Playing her way from the subways and streets of London and Boston, guitarist/vocalist/songwriter Mary Lou Lord broke into the indie-rock scene in 1994 on the Kill Rock Stars label. After appearing on a KRS compilation, Lord released a self-titled EP in 1995 and a second EP, Martian Saints, in early 1997. Got No Shadow, her major-label debut with Sony Music's WORK Group, was released in 1998.
Lord's interest in music started when she worked as a DJ for a college radio station in the Boston area as a teenager. When the station changed format, she decided to concentrate on making her own music. After a stint at Boston's Berklee School of Music, she moved to London and learned the art of busking in the subway. She moved back to Boston and continued to play mostly acoustic covers on city sidewalks and in subways. In eight years of busking, she refined her talent and determined what music she liked to play. A KRS executive heard her play and eventually signed her to the label.
While most of Lord's live shows have been just her and her acoustic Martin guitar (even those beyond the subway), with the recording of Got No Shadow, she moved in the direction of electric pop-rock. She has recorded songs for two tribute albums -- "Power to the People" for Working Class Hero, a John Lennon tribute, and "Jump" for Everybody Wants Some, a Van Halen tribute released in fall of 1997.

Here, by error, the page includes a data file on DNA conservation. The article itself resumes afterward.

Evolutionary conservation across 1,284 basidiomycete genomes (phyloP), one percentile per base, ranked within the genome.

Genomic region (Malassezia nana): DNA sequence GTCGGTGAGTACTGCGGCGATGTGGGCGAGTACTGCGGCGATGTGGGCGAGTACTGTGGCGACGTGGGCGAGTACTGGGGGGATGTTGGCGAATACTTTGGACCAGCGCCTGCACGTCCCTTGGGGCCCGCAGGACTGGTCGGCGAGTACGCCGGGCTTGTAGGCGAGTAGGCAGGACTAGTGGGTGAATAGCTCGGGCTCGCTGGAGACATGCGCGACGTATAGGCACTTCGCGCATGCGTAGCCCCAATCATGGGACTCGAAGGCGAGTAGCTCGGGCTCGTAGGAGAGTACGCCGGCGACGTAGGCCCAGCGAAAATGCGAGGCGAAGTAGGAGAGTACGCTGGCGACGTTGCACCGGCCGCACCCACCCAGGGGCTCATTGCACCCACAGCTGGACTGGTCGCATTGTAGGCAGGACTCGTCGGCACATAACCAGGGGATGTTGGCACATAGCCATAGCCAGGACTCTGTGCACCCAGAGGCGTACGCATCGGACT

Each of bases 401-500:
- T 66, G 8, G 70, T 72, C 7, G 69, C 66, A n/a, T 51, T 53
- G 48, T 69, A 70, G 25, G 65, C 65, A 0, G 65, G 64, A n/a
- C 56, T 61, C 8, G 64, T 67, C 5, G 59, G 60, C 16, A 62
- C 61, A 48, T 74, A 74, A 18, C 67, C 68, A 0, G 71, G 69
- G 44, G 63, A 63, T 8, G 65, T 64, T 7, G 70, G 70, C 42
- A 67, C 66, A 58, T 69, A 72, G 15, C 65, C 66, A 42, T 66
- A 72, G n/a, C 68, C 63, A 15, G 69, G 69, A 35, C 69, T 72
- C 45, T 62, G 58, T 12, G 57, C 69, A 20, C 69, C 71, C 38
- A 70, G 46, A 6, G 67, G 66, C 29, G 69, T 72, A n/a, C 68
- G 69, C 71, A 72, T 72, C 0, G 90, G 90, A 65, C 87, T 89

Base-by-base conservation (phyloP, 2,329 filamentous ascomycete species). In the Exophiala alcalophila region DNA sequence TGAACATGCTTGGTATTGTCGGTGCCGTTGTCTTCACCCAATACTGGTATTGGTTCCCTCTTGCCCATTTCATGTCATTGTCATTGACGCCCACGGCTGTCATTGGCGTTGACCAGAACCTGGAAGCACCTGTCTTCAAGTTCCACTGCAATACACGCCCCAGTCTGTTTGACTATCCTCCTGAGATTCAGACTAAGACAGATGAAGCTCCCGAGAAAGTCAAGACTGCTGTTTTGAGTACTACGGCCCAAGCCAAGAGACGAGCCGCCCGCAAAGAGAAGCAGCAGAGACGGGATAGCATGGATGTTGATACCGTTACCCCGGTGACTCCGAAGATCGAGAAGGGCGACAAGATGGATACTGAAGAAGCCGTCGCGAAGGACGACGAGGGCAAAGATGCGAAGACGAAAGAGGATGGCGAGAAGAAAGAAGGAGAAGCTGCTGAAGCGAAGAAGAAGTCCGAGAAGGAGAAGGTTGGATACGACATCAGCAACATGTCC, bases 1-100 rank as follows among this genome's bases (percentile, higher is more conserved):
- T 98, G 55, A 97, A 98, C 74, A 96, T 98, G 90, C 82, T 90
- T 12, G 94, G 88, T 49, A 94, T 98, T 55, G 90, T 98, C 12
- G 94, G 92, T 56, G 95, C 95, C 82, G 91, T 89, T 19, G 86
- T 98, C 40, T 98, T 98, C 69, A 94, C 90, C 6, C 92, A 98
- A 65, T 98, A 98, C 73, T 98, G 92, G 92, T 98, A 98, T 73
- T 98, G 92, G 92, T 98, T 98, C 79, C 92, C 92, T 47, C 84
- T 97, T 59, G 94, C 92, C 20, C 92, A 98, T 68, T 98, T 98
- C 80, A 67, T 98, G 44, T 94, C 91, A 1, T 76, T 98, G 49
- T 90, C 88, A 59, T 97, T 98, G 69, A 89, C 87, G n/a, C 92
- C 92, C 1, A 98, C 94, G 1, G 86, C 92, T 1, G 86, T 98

Lord made the leap to the majors in 1997, signing with the Sony subsidiary Work. Her major-label debut and first full-length album Got No Shadow was released in January 1998.
Mary Lou Lord jumps from sentimental folk that lures you in with her sweet voice to a bouncy pop flavor of punky riffs that remain blissful in it's entirety. The word "pop" could be used so many time in order to describe this single that it would eventually lose all meaning. Both "Some Jingle Jangle Morning (When, I'm Straight)" and "Western Union Desperate" are a nice structure of delicate arrangements that are hands down, probably some of the best material Mary Lou Lord has ever recorded.
Ripped at 320 kbps from 7" vinyl